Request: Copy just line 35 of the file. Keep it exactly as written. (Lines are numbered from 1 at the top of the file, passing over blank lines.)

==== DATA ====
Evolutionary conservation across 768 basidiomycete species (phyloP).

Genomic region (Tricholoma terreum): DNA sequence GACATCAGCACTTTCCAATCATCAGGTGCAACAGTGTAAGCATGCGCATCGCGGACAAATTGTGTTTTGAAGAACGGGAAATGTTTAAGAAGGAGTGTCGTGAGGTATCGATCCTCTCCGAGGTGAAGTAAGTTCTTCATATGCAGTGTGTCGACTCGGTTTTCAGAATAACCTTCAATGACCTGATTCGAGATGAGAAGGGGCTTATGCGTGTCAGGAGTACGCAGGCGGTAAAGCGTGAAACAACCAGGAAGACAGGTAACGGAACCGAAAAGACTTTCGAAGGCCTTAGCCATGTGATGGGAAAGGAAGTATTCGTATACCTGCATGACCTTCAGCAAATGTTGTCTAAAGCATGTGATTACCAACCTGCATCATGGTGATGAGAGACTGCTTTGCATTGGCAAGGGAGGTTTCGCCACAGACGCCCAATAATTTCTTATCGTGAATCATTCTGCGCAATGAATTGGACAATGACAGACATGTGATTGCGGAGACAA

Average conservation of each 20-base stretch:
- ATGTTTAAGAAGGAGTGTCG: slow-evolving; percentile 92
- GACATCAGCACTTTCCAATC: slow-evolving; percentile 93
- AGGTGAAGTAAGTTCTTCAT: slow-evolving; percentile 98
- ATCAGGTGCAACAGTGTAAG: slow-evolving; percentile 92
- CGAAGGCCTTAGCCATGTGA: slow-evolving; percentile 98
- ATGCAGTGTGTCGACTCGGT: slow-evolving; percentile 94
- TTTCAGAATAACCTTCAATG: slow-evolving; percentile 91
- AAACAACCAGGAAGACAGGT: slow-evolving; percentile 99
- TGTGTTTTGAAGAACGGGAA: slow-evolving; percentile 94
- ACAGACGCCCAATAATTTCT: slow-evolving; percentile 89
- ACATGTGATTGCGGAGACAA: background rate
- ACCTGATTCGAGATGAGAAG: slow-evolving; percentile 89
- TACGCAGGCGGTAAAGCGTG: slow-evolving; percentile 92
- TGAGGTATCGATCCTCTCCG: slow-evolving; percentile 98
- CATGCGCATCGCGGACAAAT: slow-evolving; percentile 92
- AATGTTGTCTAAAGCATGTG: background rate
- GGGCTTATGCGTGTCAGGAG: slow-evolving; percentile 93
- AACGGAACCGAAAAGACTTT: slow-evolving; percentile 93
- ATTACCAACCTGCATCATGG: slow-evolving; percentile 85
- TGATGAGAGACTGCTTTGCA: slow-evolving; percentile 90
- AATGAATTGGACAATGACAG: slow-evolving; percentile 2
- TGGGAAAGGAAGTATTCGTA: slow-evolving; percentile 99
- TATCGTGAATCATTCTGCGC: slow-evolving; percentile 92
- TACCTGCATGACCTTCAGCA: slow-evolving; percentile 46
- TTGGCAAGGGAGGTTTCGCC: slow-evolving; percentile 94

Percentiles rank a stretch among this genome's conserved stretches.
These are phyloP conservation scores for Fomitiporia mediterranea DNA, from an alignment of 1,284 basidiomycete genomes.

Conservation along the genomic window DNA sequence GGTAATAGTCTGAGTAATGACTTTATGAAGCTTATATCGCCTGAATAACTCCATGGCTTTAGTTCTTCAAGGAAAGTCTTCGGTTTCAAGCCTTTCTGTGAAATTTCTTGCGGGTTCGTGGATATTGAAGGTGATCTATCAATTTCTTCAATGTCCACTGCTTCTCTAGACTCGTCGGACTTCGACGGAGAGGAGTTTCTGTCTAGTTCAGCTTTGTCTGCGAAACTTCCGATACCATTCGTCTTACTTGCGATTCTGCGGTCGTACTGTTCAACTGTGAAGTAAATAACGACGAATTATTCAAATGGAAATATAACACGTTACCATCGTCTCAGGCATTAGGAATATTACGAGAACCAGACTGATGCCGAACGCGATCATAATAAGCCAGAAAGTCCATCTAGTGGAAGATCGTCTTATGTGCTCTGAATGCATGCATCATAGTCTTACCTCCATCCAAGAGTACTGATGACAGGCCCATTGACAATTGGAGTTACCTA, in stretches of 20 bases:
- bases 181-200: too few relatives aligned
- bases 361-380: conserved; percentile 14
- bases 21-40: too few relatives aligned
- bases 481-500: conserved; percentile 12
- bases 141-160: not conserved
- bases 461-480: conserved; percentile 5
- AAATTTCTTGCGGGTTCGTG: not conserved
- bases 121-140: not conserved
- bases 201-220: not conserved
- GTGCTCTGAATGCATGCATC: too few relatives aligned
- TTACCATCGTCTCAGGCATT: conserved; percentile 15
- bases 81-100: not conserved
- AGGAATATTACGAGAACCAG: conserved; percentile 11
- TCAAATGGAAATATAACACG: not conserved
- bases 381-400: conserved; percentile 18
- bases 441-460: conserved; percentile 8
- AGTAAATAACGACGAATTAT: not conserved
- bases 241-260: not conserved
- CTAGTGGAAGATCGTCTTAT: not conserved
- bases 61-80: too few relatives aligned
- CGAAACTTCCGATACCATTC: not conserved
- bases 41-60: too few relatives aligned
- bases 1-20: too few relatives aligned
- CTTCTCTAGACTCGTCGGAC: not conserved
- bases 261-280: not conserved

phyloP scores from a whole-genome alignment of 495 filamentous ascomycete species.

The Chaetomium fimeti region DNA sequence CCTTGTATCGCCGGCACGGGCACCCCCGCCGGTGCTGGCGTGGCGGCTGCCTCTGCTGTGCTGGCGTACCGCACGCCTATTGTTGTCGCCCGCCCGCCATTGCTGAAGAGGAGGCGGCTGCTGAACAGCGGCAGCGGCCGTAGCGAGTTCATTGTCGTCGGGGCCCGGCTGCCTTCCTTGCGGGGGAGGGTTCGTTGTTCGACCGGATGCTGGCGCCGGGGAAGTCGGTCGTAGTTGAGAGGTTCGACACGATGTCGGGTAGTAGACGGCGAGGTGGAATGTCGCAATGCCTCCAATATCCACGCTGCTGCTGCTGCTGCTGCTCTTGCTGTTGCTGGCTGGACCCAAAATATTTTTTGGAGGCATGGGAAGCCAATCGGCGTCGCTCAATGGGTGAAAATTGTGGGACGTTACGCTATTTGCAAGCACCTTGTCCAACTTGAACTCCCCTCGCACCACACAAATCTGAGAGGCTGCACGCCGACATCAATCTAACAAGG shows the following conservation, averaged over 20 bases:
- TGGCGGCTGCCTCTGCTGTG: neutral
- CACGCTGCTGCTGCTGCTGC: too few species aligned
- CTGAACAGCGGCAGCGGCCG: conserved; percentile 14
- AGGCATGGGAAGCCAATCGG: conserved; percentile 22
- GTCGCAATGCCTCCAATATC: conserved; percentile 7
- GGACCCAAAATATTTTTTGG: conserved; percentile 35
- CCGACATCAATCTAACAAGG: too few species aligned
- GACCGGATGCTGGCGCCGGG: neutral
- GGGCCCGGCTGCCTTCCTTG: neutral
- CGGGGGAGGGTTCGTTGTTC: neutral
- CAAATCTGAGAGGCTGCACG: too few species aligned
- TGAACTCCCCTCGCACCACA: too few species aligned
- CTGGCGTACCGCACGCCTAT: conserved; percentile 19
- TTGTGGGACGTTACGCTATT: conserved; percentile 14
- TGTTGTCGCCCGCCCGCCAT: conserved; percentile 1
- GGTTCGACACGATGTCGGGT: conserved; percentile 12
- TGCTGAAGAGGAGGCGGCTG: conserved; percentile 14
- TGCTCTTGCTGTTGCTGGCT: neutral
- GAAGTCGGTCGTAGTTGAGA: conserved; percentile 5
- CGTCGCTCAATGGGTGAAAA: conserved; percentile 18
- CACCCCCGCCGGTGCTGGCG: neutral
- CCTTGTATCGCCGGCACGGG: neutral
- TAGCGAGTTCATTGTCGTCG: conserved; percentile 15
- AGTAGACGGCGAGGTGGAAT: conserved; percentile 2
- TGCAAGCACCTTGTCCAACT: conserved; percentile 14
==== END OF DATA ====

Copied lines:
- bases 481-500: conserved; percentile 12